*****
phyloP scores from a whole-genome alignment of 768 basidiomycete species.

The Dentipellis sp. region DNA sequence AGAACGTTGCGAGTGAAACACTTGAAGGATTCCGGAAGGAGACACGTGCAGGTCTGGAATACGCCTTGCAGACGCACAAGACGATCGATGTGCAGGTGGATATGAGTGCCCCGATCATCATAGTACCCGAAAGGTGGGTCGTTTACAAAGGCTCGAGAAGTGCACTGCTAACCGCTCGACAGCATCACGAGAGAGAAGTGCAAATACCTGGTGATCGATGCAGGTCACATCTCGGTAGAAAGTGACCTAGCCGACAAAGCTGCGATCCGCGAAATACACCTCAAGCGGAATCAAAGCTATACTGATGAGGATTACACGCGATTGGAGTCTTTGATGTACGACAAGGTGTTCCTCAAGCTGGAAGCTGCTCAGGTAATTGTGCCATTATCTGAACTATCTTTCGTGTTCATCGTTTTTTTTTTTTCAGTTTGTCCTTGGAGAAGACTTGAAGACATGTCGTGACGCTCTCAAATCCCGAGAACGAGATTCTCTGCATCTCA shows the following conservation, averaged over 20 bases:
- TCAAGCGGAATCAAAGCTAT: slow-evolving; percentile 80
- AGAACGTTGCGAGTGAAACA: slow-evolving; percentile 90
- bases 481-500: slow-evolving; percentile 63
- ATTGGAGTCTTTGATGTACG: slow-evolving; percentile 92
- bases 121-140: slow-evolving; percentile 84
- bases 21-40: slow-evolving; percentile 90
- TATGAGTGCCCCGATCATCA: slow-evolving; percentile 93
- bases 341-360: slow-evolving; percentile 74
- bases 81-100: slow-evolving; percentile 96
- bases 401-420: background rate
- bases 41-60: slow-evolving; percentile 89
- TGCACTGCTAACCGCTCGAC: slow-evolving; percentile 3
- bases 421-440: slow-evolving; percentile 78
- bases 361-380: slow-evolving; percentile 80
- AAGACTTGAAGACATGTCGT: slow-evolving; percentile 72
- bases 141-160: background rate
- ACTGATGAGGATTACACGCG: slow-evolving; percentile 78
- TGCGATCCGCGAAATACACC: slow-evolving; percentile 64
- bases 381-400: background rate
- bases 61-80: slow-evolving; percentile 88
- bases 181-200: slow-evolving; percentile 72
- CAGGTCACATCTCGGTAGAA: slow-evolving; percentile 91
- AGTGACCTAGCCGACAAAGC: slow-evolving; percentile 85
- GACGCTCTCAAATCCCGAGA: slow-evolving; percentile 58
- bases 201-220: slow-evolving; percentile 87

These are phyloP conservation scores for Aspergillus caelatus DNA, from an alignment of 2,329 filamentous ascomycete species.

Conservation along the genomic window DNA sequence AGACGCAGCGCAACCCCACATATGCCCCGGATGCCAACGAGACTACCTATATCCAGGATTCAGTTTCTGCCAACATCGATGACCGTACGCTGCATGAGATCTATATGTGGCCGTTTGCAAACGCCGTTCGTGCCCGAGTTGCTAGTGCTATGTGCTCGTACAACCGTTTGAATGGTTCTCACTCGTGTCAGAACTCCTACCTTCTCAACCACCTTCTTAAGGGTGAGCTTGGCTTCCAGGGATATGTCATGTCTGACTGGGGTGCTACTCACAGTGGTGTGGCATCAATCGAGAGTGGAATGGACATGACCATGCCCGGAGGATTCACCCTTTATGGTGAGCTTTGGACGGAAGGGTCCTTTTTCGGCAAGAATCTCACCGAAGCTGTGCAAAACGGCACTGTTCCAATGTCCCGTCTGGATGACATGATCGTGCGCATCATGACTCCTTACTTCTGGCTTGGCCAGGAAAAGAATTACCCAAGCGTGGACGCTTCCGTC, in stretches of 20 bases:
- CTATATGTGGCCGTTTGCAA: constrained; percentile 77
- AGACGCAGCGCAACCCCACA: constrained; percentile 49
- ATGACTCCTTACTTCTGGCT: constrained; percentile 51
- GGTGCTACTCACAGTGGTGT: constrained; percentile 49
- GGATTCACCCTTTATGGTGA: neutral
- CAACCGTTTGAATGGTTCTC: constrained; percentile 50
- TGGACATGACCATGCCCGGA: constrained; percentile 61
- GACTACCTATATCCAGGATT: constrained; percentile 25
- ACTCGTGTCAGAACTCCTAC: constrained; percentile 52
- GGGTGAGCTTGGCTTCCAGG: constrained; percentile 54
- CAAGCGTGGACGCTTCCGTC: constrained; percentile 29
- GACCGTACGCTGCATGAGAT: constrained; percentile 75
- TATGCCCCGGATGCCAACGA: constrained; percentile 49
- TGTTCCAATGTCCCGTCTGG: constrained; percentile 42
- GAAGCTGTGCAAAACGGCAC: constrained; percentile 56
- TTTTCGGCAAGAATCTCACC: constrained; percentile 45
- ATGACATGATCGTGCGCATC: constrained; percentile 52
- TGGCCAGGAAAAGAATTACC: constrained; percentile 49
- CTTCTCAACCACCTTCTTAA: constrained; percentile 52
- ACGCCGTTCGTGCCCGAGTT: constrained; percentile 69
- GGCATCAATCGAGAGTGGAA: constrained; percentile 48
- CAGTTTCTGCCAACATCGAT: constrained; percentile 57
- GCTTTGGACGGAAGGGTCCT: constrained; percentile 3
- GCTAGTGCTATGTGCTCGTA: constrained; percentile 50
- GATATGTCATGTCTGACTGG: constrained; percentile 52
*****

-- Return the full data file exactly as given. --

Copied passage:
phyloP scores from a whole-genome alignment of 768 basidiomycete species.

The Dentipellis sp. region DNA sequence AGAACGTTGCGAGTGAAACACTTGAAGGATTCCGGAAGGAGACACGTGCAGGTCTGGAATACGCCTTGCAGACGCACAAGACGATCGATGTGCAGGTGGATATGAGTGCCCCGATCATCATAGTACCCGAAAGGTGGGTCGTTTACAAAGGCTCGAGAAGTGCACTGCTAACCGCTCGACAGCATCACGAGAGAGAAGTGCAAATACCTGGTGATCGATGCAGGTCACATCTCGGTAGAAAGTGACCTAGCCGACAAAGCTGCGATCCGCGAAATACACCTCAAGCGGAATCAAAGCTATACTGATGAGGATTACACGCGATTGGAGTCTTTGATGTACGACAAGGTGTTCCTCAAGCTGGAAGCTGCTCAGGTAATTGTGCCATTATCTGAACTATCTTTCGTGTTCATCGTTTTTTTTTTTTCAGTTTGTCCTTGGAGAAGACTTGAAGACATGTCGTGACGCTCTCAAATCCCGAGAACGAGATTCTCTGCATCTCA shows the following conservation, averaged over 20 bases:
- TCAAGCGGAATCAAAGCTAT: slow-evolving; percentile 80
- AGAACGTTGCGAGTGAAACA: slow-evolving; percentile 90
- bases 481-500: slow-evolving; percentile 63
- ATTGGAGTCTTTGATGTACG: slow-evolving; percentile 92
- bases 121-140: slow-evolving; percentile 84
- bases 21-40: slow-evolving; percentile 90
- TATGAGTGCCCCGATCATCA: slow-evolving; percentile 93
- bases 341-360: slow-evolving; percentile 74
- bases 81-100: slow-evolving; percentile 96
- bases 401-420: background rate
- bases 41-60: slow-evolving; percentile 89
- TGCACTGCTAACCGCTCGAC: slow-evolving; percentile 3
- bases 421-440: slow-evolving; percentile 78
- bases 361-380: slow-evolving; percentile 80
- AAGACTTGAAGACATGTCGT: slow-evolving; percentile 72
- bases 141-160: background rate
- ACTGATGAGGATTACACGCG: slow-evolving; percentile 78
- TGCGATCCGCGAAATACACC: slow-evolving; percentile 64
- bases 381-400: background rate
- bases 61-80: slow-evolving; percentile 88
- bases 181-200: slow-evolving; percentile 72
- CAGGTCACATCTCGGTAGAA: slow-evolving; percentile 91
- AGTGACCTAGCCGACAAAGC: slow-evolving; percentile 85
- GACGCTCTCAAATCCCGAGA: slow-evolving; percentile 58
- bases 201-220: slow-evolving; percentile 87

These are phyloP conservation scores for Aspergillus caelatus DNA, from an alignment of 2,329 filamentous ascomycete species.

Conservation along the genomic window DNA sequence AGACGCAGCGCAACCCCACATATGCCCCGGATGCCAACGAGACTACCTATATCCAGGATTCAGTTTCTGCCAACATCGATGACCGTACGCTGCATGAGATCTATATGTGGCCGTTTGCAAACGCCGTTCGTGCCCGAGTTGCTAGTGCTATGTGCTCGTACAACCGTTTGAATGGTTCTCACTCGTGTCAGAACTCCTACCTTCTCAACCACCTTCTTAAGGGTGAGCTTGGCTTCCAGGGATATGTCATGTCTGACTGGGGTGCTACTCACAGTGGTGTGGCATCAATCGAGAGTGGAATGGACATGACCATGCCCGGAGGATTCACCCTTTATGGTGAGCTTTGGACGGAAGGGTCCTTTTTCGGCAAGAATCTCACCGAAGCTGTGCAAAACGGCACTGTTCCAATGTCCCGTCTGGATGACATGATCGTGCGCATCATGACTCCTTACTTCTGGCTTGGCCAGGAAAAGAATTACCCAAGCGTGGACGCTTCCGTC, in stretches of 20 bases:
- CTATATGTGGCCGTTTGCAA: constrained; percentile 77
- AGACGCAGCGCAACCCCACA: constrained; percentile 49
- ATGACTCCTTACTTCTGGCT: constrained; percentile 51
- GGTGCTACTCACAGTGGTGT: constrained; percentile 49
- GGATTCACCCTTTATGGTGA: neutral
- CAACCGTTTGAATGGTTCTC: constrained; percentile 50
- TGGACATGACCATGCCCGGA: constrained; percentile 61
- GACTACCTATATCCAGGATT: constrained; percentile 25
- ACTCGTGTCAGAACTCCTAC: constrained; percentile 52
- GGGTGAGCTTGGCTTCCAGG: constrained; percentile 54
- CAAGCGTGGACGCTTCCGTC: constrained; percentile 29
- GACCGTACGCTGCATGAGAT: constrained; percentile 75
- TATGCCCCGGATGCCAACGA: constrained; percentile 49
- TGTTCCAATGTCCCGTCTGG: constrained; percentile 42
- GAAGCTGTGCAAAACGGCAC: constrained; percentile 56
- TTTTCGGCAAGAATCTCACC: constrained; percentile 45
- ATGACATGATCGTGCGCATC: constrained; percentile 52
- TGGCCAGGAAAAGAATTACC: constrained; percentile 49
- CTTCTCAACCACCTTCTTAA: constrained; percentile 52
- ACGCCGTTCGTGCCCGAGTT: constrained; percentile 69
- GGCATCAATCGAGAGTGGAA: constrained; percentile 48
- CAGTTTCTGCCAACATCGAT: constrained; percentile 57
- GCTTTGGACGGAAGGGTCCT: constrained; percentile 3
- GCTAGTGCTATGTGCTCGTA: constrained; percentile 50
- GATATGTCATGTCTGACTGG: constrained; percentile 52